Whatever it takes, things have to change at Talladega, and Daytona, too, before next season.
That wasn't a race last weekend. It was a "Jersey Shore" episode on wheels. You know, who gets paired with whom, who doesn't, and who gets mad about it.
The tandem games were more like seventh-grade boys arguing over who got picked last for third-period dodgeball.
Absolute petty nonsense.
It's Mission Impossible, Dega style -- this tape (or car) will self-destruct in five seconds and we will disavow you if you get caught.
Before the race started, Knaus reportedly told Johnson to damage the back end of the car if they won, just to be safe from any questions by the NASCAR inspectors. He explained his reasoning on Wednesday.
"You run 500 miles at 200 miles per hour, and you're bump-drafting and you're beating on one another," Knaus told the website. "It's real easy for these cars to get outside of tolerance.
"It's a tight tolerance that we're held in. It doesn't take much to be a few thousands [of an inch] off and have NASCAR raise an eyebrow. Just being proactive, I just told Jimmie, 'Look, man -- we've just got to make sure there's a tire mark or some type of visible damage.' The cars do move when you race them like that."
Some of you will believe that explanation, some of you won't.
Frankly, I don't really care. The point is restrictor-plate racing has evolved into something so bizarre that crew chiefs want to deliberately wreck the car when it's over.
And finding a partner to pair up with is starting to look like a scene at a hotel nightclub at 2 a.m.
Jeff Gordon thought Trevor Bayne was going to work with him at the end before a restart. They had a verbal agreement on the radio. But Bayne went with his fellow Ford driver Matt Kenseth and Gordon ended the race all alone moving backward.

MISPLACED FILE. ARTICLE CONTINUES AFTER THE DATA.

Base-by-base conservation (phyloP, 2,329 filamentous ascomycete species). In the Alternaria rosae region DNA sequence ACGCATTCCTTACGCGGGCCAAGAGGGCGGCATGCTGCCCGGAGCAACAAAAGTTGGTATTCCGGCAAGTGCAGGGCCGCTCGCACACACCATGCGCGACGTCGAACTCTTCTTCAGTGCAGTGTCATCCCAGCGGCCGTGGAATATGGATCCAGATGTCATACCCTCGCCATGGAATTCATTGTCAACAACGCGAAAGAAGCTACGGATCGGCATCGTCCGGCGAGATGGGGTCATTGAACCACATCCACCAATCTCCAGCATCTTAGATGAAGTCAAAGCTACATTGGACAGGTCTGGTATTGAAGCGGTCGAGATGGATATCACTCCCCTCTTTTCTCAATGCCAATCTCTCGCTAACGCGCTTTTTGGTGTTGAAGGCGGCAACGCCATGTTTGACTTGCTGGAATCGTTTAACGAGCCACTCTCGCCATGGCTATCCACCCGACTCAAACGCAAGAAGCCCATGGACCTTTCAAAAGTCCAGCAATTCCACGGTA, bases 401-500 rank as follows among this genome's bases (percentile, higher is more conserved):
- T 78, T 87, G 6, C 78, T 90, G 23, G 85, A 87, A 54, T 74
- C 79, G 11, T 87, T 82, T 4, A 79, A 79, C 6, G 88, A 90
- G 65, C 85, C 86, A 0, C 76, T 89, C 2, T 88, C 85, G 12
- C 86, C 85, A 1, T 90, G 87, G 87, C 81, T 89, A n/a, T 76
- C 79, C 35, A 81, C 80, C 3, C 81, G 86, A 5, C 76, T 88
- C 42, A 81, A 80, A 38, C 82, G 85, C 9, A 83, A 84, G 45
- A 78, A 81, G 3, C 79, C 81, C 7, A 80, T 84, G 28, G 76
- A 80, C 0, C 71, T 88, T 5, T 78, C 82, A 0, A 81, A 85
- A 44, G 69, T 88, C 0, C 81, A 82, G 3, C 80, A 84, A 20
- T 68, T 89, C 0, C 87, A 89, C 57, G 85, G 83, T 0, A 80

Gordon fans were furious with Bayne, as if he has betrayed some sacred trust. The fervor over Bayne's decision even prompted team owner Jack Roush to release a statement Tuesday saying the Ford drivers had no team orders.
Roush had nothing to say about his driver -- Carl Edwards -- coasting in the back for 90 percent of the race to try to avoid trouble and being happy with an 11th-place finish.
I'm not blaming Edwards. He did what he had to do. I'm blaming the format that makes the championship points leader feel his best option is to not even try to race for most of the event.
So this is what plate racing has come to:
• A team owner feeling the need to explain why a driver didn't pair up with a driver who isn't a teammate.
• A crew chief raising eyebrows by telling his driver to wreck the car if he wins.
• Furious fans because their driver got left out in the musical chairs of pairs racing.
• A driver thinking the best way to stay on top in the standings is to play possum and yawn at the back of the field.
All of this must change, even if it means changing the cars so the drivers can't push each other around the track.
I don't know what the answers are, but I know it can't go on like this and be viewed as legitimate racing.